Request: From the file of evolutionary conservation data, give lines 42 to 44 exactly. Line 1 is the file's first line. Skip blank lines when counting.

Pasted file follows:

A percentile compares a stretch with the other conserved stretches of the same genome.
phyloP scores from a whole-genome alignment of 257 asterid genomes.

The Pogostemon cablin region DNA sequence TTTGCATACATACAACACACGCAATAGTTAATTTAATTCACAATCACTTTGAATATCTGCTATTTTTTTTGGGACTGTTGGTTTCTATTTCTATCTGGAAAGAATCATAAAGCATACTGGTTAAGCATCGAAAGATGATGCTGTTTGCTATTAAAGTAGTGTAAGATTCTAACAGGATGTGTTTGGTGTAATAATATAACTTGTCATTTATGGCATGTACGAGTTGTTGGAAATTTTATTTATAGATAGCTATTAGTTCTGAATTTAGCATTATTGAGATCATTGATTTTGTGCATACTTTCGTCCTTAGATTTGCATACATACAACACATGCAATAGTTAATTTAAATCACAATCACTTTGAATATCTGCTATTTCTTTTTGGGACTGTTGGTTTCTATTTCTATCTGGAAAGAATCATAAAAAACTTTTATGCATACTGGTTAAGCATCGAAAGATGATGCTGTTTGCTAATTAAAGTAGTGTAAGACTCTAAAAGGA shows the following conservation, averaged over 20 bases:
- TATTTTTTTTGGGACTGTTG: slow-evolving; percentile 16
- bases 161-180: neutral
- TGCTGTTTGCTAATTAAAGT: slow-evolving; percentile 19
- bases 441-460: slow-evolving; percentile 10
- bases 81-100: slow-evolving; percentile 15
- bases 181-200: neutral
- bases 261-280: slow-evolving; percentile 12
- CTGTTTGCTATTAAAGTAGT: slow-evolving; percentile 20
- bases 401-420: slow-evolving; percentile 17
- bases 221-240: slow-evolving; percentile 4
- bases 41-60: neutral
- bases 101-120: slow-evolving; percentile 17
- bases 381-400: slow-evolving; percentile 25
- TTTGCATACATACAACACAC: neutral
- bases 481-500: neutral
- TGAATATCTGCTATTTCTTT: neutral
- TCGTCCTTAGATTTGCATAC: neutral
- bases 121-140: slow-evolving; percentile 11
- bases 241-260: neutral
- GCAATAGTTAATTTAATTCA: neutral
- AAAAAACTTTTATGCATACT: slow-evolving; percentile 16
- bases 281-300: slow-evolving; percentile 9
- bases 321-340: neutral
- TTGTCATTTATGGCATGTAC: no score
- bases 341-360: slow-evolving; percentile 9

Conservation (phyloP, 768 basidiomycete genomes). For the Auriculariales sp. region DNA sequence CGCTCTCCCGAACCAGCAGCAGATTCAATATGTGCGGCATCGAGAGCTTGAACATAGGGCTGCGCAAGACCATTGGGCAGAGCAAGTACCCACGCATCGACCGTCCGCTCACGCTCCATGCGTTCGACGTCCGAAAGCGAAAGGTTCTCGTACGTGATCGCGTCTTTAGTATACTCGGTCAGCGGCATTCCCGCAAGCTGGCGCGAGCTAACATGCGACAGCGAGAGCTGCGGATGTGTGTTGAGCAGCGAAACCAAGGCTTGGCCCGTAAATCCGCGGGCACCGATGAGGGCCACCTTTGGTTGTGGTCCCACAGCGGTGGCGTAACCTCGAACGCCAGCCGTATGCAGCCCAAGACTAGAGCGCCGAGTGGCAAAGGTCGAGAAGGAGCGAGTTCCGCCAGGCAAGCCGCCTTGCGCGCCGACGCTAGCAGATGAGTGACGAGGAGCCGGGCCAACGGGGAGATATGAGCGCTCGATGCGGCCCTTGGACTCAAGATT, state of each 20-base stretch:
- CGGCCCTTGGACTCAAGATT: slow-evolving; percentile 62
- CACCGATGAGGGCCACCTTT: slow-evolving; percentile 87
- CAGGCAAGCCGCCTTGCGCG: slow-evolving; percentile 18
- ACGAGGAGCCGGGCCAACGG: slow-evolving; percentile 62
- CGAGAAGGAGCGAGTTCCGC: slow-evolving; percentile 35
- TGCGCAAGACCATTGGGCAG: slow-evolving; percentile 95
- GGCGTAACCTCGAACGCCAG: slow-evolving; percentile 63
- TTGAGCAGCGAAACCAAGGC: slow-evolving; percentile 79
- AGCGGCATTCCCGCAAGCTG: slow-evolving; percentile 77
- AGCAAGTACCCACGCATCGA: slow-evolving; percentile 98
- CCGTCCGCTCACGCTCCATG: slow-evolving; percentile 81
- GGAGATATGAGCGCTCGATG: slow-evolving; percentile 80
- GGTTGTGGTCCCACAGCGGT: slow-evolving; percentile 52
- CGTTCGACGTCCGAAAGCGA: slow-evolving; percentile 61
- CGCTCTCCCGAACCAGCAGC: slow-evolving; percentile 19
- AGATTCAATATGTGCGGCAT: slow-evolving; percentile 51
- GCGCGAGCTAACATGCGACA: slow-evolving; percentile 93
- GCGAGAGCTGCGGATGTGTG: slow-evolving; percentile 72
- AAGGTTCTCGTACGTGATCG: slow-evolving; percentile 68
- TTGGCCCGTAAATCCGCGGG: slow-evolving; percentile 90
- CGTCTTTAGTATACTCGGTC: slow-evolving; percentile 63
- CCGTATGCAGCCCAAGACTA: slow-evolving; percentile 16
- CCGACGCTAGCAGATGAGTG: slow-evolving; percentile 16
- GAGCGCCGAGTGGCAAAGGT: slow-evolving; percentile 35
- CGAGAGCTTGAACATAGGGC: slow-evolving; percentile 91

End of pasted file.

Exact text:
- GGTTGTGGTCCCACAGCGGT: slow-evolving; percentile 52
- CGTTCGACGTCCGAAAGCGA: slow-evolving; percentile 61
- CGCTCTCCCGAACCAGCAGC: slow-evolving; percentile 19